1882  — 1966

Zhang Zhijiang

Chang Chih-chiang, Paul Zhang

Chinese Christian general who actively promoted Bible publication and Christian teaching among his troops.

Zhang was the son of a landlord and village elder. He learned the classics and sat for the imperial examinations. He was conscripted by the Qing army in 1903. In 1907 he joined a military study society sponsored by Feng Yuxiang and others and came into contact with anti-Manchu officers. Zhang joined Feng’s 16th Mixed Brigade in 1912.

In May 1916, Feng forced Chen Yi, governor of Sichuan, to declare the independence of Sichuan, thus hastening the fall of Yuan Shi Kai’s regime. Zhang was impressed by the anti-imperialist stand of the Christians in Sichuan. He studied the faith and was converted. He took on the name of Paul and persistently read his Bible and prayed daily throughout his life.

Rising through the ranks, Zhang became commander in chief of the Northwest Army in May 1926. He was subordinate only to Feng Yuxiang, who resigned his post to go to Russia. When Feng returned in August and found his army diminished and demoralized, he resumed his post. Zhang retained his position as defense commissioner of the northwest border.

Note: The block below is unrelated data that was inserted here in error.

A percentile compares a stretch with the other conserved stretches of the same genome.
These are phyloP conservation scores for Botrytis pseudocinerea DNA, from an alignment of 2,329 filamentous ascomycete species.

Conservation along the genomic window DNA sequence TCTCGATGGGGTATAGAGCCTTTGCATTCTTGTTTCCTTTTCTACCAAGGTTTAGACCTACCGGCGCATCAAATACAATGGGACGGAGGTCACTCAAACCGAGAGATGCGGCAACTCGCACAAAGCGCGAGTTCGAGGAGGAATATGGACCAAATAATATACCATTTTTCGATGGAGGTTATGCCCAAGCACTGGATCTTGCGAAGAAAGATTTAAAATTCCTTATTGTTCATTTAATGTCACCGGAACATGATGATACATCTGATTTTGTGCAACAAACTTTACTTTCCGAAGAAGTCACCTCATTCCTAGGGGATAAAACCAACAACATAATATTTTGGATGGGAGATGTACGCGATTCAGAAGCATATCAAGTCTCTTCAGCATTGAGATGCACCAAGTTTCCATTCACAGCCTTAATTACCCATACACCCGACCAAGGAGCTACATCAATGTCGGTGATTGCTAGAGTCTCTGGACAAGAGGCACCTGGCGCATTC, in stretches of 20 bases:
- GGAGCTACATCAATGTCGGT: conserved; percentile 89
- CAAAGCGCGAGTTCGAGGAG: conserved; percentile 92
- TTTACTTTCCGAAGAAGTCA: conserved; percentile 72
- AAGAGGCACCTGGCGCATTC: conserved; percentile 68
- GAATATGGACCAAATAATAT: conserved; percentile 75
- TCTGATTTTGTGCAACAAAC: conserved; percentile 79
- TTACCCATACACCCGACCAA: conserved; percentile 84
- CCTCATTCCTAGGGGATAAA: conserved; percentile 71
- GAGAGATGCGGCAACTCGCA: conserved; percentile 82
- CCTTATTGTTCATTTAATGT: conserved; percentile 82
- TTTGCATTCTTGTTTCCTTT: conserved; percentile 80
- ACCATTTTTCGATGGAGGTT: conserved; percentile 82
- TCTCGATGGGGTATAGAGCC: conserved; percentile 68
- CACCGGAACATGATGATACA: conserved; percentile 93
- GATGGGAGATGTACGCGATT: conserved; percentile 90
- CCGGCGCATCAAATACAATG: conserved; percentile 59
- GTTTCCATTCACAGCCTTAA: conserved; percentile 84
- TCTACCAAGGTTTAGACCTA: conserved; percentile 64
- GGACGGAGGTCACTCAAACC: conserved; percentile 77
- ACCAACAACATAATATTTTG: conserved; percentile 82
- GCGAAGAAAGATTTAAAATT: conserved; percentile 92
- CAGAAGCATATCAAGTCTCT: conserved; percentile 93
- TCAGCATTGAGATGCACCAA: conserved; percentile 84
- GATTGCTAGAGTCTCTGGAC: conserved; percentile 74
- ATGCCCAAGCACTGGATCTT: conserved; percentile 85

In 1927 Zhang was Feng’s representative at the fourth plenum of the second Central Executive Committee of the Kuomintang in Nanjing. He retired from active service in the military and politics in 1928 and became director of the national traditional sports institute. In 1929 he was chairman of the National Opium Probation Committee. Then in 1932, he became director of the national institute for martial arts. He traveled to Southeast Asia and elsewhere to promote the traditional martial arts.

During the Sino-Japanese War, Zhang was a member of the People’s Political Council. He was politically inactive after the Japanese surrender in 1945. A patriot and a committed Christian, Zhang made generous donations to the Episcopal Church on three occasions. He distributed Bibles to the men under his command and expected his soldiers to read their Bibles and attend Sunday services. There would even be hymns and prayers before each battle.


This article is reproduced, with permission, from A Dictionary of Asian Christianity, copyright © 2001 by Scott W. Sunquist, Wm. B. Eerdmans Publishing Co., Grand Rapids, Michigan. All rights reserved.


  • Boorman, Howard L., ed., Biographical Dictionary of Republican China, Vol. 1 (1971).

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